Date of Award
Master of Science (MS)
St Maurice, Martin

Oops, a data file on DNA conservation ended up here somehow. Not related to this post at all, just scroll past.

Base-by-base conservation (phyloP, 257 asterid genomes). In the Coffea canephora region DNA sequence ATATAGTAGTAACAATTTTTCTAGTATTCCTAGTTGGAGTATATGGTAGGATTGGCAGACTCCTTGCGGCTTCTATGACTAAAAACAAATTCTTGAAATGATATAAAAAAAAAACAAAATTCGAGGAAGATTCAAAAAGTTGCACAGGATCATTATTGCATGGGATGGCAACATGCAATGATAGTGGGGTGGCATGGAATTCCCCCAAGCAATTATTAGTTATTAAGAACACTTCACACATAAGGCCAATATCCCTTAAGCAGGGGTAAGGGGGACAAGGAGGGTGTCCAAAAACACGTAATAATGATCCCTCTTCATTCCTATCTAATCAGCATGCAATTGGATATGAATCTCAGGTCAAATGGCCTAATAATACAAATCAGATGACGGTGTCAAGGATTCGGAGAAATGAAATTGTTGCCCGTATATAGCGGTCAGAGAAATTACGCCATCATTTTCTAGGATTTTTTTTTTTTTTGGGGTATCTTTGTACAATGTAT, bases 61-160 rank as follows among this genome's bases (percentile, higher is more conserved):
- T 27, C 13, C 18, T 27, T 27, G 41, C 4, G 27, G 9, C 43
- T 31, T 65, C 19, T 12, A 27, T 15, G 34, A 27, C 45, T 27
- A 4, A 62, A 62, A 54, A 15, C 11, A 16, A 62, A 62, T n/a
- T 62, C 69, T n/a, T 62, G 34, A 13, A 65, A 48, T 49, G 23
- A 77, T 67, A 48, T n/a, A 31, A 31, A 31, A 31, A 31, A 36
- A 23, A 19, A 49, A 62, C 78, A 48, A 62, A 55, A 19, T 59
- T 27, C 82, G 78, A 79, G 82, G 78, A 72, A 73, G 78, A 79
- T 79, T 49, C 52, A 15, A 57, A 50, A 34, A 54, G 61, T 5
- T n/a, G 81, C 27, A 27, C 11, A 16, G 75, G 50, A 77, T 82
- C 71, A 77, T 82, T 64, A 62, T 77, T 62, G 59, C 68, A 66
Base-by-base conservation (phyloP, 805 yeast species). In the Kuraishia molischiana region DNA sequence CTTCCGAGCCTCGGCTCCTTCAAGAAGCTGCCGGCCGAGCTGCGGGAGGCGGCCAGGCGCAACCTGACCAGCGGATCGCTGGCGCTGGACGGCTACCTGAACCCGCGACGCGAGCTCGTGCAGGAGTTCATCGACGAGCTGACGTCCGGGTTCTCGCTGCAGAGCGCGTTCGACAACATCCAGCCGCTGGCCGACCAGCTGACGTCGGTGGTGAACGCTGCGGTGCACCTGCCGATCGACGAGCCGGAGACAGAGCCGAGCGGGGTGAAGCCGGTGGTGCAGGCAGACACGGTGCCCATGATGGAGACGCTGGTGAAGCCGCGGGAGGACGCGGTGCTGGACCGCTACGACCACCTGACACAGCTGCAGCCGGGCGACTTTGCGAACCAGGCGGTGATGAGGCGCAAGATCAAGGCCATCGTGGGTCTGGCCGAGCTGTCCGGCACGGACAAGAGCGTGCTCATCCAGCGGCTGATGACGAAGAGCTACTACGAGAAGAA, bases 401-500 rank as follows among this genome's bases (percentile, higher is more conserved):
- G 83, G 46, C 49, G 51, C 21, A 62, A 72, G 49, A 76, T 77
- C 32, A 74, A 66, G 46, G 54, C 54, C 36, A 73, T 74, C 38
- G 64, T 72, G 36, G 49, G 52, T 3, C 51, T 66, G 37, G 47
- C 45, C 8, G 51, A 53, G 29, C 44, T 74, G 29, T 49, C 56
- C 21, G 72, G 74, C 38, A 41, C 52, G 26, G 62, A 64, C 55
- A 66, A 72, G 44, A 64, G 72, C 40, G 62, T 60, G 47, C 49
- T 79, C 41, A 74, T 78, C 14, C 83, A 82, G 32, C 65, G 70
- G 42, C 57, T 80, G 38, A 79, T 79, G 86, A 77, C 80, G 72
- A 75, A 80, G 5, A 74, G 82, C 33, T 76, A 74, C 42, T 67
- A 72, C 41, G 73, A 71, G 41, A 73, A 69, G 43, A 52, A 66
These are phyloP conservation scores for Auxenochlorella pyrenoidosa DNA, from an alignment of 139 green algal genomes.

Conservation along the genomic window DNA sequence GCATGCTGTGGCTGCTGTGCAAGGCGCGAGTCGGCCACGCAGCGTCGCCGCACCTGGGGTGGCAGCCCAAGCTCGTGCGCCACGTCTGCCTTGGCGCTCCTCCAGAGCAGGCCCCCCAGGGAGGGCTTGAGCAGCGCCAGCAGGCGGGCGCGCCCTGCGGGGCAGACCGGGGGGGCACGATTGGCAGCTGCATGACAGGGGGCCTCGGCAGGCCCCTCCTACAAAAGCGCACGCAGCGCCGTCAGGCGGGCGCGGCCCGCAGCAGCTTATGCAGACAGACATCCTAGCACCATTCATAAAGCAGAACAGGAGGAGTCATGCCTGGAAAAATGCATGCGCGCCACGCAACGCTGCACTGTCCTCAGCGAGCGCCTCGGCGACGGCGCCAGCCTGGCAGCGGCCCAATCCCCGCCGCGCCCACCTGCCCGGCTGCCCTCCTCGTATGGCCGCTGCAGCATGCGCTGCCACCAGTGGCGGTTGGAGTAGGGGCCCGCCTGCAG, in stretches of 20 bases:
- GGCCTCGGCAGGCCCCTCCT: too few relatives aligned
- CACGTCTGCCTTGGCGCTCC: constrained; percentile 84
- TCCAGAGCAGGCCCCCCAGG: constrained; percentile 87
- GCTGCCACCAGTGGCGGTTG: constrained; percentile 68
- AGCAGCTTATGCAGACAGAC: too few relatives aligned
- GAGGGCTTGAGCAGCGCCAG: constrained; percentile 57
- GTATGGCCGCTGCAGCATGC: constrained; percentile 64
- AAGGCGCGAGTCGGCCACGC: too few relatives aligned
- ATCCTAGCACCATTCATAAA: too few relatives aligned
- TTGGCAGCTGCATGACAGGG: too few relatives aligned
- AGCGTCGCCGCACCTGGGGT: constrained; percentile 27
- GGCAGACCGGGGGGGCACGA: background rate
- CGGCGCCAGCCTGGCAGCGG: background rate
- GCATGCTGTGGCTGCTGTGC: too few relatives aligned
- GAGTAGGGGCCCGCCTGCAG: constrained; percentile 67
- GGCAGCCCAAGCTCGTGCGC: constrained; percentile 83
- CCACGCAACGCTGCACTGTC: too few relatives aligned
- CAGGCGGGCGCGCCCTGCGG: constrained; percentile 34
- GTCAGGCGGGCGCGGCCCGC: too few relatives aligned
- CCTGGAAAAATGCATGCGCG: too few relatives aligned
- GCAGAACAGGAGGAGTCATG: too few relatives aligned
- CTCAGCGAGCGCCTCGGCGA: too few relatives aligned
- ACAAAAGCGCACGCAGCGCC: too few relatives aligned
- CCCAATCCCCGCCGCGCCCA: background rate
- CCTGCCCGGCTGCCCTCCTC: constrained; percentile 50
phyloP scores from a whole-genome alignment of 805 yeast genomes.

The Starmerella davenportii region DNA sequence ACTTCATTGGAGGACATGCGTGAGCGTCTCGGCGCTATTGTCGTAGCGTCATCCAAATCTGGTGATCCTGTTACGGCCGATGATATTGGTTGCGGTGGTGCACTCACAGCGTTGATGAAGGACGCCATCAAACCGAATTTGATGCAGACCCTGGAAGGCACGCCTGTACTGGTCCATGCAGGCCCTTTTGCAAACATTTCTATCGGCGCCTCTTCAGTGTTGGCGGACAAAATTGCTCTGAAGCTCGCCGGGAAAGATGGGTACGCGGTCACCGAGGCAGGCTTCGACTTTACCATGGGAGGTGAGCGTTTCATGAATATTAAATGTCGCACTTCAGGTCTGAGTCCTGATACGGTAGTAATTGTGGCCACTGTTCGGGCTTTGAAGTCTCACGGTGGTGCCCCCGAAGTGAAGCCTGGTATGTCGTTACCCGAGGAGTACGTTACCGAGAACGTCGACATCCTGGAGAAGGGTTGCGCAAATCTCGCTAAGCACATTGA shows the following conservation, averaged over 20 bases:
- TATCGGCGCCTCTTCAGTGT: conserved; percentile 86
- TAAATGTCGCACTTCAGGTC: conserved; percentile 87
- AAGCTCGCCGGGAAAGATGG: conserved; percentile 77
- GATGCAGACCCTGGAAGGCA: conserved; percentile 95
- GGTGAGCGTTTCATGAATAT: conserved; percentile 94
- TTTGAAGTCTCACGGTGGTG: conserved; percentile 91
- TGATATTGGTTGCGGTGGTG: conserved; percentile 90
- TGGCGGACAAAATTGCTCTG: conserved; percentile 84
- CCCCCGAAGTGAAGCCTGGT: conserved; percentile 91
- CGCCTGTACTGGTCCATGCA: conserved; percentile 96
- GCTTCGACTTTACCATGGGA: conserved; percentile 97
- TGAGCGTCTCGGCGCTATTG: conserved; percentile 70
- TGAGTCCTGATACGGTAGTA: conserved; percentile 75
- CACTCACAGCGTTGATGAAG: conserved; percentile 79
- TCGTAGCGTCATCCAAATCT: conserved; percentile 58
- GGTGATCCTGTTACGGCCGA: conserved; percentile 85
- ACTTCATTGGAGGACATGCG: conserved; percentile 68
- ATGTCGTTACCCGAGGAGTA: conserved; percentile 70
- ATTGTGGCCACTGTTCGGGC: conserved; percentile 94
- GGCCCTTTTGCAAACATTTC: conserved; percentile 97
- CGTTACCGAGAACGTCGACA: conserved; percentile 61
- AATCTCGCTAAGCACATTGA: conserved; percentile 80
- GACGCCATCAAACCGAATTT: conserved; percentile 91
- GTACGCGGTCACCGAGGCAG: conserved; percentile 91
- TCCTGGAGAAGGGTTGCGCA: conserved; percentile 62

The conserved chromatin-remodeling enzyme, Lysine-Specific histone1/2 Demethylase 1 (LSD1) primarily demethylates Histone H3K4me , acting as a transcriptional repressor. It plays pivotal roles in various physiological processes including cancer and interacts with many regulatory proteins, non-coding RNAs, and small metabolites. However, little biochemical information is known about LSD1’s N-terminal intrinsically disordered region (IDR) and how LSD1 interacts with various biomolecules in the context of nucleosome. I present evidence that the IDR of LSD1, containing multiple post translational modifications (PTMs) and a nuclear localization signal (NLS), can act as a reversible competitive autoinhibitor of LSD1’s activity. This autoinhibition can be relieved by phosphorylation PTMs adjacent to NLS, suggesting synergistic and versatile roles of IDRs and PTMs. The combined results support a new role for phosphorylation mediated NLS regions that may function by fine tuning chromatin-remodeling enzyme activity in an auto regulatory manner. Previous studies show that LSD1-G-quadruplex (GQ) RNA binding coincides with LSD1-nucleosome binding interface and acts as non-competitive inhibitor of LSD1’s peptide substrate demethylation. Here, I present evidence that LSD1 specifically recognizes, and binds GQ-RNA. The GQ-RNA structure preferentially inhibits LSD1 activity on nucleosomal substrates suggesting an RNA structure-based effect on regulatory properties of LSD1. In addition, we propose a higher-order biophysical interaction between GQ TERRA RNA and LSD1, involved in regulating telomere maintenance. The cell localization data and in-vitro fluorescent-labeled studies reveal that TERRA and LSD1 can undergo phase separation. Phase separation appears RNA-structure dependent and suggests a model for how R loop formation and telomere maintenance can be regulated. Lastly, LSD1’s interaction network with anticancer drugs and Ewing-sarcoma oncogenic fusion protein EWS/FLI1 were examined to better understand LSD1’s oncogenic mechanisms. For the first time, we show a direct interaction that occurs between LSD1 and EWS/FLI1 in vitro and in cancer cells. We find that this interaction leads to inhibition of LSD1 catalytic activity on nucleosomes. We examined LSD1’s druggability and demonstrated that Seclidemstat used for treating Ewing-sarcoma is not efficient in inhibiting LSD1’s nucleosomal demethylation in-vitro or in cancer cells highlighting the need for multiple validation experiments in epigenetic pharmacology. Altogether my studies advance an understanding of the wide range of molecular interactions and associated functional roles of LSD1.
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